Artists have always flourished in Dublin. The National Gallery of Ireland has been based here since the 1800s, and is still going strong. You’re closer than you think to great art in this astonishing city.
Book of Kells
The Book of Kells may be one of Ireland’s most important historical artefacts. A beautiful illustrated manuscript in Latin, it was created by Irish monks in around 800 AD. It’s survived numerous Viking raids on the abbey where it was held for much of its life, and it was sent to Dublin in 1654. Trinity College was given the manuscript a few years later, and it’s been kept there safe ever since.
Trinity College normally has two volumes of the manuscript available to view at any time, one with a larger illustration and one section which is mostly text. No artist should miss this sight.
Oscar Wilde is one of Ireland’s favourite sons. Close to the O’Callaghan Mont Clare hotel, you can find three statues dedicated to him. The statue of Oscar himself is probably the one that most people will be drawn to, as he appears in bright colour.
Made of a mixture of stones, Wilde wears a green jacket, made of jade, with pink trim—actually thulite. Shiny black granite shoes and crystalline larvikite trousers complete the look, and is a must-visit for photographers.
Inspired by the folk song ‘Molly Malone’, which has become a kind of unofficial anthem for Dubliners (the song starts ‘In Dublin’s fair city…’), a statue was erected in 1988 of the famous fishmonger. Molly Malone, a pretty young woman, wheels her barrow over Dublin’s streets, singing ‘Cockles and mussels, alive, alive oh!’
She might never have existed, but that hasn’t stopped the people of Dublin from becoming very fond of her. Currently, the statue can be found in Suffolk Street, but will be moved in late 2017.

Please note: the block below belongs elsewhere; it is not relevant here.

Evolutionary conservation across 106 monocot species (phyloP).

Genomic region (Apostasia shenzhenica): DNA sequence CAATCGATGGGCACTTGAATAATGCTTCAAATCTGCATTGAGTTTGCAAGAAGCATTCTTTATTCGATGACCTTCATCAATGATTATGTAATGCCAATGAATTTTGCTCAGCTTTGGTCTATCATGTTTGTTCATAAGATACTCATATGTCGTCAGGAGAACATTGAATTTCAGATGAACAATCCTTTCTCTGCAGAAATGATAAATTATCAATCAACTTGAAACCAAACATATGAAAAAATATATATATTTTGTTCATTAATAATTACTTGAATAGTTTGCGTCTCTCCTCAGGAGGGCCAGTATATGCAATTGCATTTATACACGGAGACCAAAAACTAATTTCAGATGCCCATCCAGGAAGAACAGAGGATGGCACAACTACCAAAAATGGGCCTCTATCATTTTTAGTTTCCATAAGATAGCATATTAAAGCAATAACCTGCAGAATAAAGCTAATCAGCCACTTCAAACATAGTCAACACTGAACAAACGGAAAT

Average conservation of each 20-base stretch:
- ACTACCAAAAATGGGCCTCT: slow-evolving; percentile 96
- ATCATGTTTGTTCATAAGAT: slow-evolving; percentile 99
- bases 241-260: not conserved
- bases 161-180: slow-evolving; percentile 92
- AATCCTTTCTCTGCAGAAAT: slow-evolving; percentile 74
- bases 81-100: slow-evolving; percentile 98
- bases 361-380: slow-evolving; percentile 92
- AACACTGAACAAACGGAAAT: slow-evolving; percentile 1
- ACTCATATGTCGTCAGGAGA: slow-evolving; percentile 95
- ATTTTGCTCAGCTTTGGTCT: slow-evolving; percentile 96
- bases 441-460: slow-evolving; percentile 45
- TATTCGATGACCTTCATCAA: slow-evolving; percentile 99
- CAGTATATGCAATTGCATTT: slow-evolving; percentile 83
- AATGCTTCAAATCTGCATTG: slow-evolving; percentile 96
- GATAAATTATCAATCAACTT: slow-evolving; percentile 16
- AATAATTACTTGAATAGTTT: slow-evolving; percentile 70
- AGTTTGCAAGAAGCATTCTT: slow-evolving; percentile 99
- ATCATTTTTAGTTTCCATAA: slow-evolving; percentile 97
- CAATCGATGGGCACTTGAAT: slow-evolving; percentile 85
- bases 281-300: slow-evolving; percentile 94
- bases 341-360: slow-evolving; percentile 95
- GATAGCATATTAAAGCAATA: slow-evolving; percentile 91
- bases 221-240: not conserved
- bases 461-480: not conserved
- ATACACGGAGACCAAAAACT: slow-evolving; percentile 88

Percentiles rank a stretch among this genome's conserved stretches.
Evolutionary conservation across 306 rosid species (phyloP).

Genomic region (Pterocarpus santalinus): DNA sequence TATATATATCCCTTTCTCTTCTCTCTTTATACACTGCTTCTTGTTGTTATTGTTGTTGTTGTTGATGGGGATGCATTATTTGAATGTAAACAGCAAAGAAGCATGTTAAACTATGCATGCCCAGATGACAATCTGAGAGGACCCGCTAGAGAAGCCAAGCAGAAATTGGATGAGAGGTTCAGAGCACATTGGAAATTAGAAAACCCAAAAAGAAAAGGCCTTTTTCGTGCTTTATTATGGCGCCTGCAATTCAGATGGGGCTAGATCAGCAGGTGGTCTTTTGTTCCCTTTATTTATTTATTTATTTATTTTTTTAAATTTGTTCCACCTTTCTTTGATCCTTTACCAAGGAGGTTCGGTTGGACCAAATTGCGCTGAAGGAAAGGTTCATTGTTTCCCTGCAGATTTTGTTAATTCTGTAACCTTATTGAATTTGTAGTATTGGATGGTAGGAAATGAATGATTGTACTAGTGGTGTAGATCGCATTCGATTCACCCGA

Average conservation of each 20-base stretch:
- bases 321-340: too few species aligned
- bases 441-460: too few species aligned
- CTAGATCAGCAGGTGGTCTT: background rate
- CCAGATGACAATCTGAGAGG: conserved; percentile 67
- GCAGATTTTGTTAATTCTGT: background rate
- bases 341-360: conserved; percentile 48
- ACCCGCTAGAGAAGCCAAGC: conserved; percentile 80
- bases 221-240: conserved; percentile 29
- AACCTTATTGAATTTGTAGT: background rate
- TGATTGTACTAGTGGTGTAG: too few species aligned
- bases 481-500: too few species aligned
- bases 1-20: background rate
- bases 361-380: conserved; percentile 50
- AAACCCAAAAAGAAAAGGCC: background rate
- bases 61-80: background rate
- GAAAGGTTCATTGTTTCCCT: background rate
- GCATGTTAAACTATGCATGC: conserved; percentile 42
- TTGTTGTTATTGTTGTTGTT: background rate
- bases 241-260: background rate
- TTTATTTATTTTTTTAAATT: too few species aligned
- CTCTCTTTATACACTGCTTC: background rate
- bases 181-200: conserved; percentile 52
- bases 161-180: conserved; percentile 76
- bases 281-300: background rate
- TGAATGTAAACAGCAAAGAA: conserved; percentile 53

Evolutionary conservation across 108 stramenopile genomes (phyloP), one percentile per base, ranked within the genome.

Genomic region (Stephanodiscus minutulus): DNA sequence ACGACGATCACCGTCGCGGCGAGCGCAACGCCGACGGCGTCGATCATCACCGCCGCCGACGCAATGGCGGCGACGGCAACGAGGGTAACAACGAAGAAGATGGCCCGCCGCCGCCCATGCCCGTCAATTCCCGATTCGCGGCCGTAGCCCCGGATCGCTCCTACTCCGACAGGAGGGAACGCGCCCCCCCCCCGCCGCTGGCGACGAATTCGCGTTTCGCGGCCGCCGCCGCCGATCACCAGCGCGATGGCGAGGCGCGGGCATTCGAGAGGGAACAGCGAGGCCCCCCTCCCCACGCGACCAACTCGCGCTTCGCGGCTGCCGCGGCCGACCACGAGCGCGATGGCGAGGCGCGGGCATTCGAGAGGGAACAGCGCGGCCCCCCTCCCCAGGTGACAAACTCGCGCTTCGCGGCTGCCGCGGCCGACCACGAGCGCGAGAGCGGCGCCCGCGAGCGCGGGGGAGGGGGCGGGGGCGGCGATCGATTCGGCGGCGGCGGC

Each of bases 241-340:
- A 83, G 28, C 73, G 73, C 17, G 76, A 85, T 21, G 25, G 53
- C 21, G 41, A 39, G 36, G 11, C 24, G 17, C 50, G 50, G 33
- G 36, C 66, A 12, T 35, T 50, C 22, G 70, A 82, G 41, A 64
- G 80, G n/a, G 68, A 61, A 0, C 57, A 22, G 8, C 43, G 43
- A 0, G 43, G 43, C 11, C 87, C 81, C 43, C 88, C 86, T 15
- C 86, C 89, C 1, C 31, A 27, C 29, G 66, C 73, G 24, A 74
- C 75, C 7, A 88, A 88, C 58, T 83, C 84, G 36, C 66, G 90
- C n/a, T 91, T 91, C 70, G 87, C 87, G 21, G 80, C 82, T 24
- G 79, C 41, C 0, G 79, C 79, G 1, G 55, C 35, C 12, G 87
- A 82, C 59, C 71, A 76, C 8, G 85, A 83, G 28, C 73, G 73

If you want to see the work of younger artists on the contemporary art scene, visit the LAB. Established in 2005 by Dublin City Council, the gallery is free to look around and new exhibitions are always taking shape. Free public events are also frequently held.
For the art-lover with plenty of time, the LAB offers a tour called ‘What are you looking at?’ which takes in several different artist’s studios and galleries across the city.
You’re in luck if you’ve booked into one of the hotels near Merrion Square, Dublin; the National Gallery of Ireland is almost on your doorstep. Celebrate centuries of art starting from the 1300s and taking in Picasso, Monet, Goya, Caravaggio and more. This is the place to go if you only have time to visit one gallery.
With masterpieces everywhere you look, tours and talks and more, this is also a fantastic place to find art by Irish painters like Jack B. Yeats.
Dublin is such a bustling city that artists will find much to celebrate and inspire them here. These are only the highlights, but there’s a lot more to discover.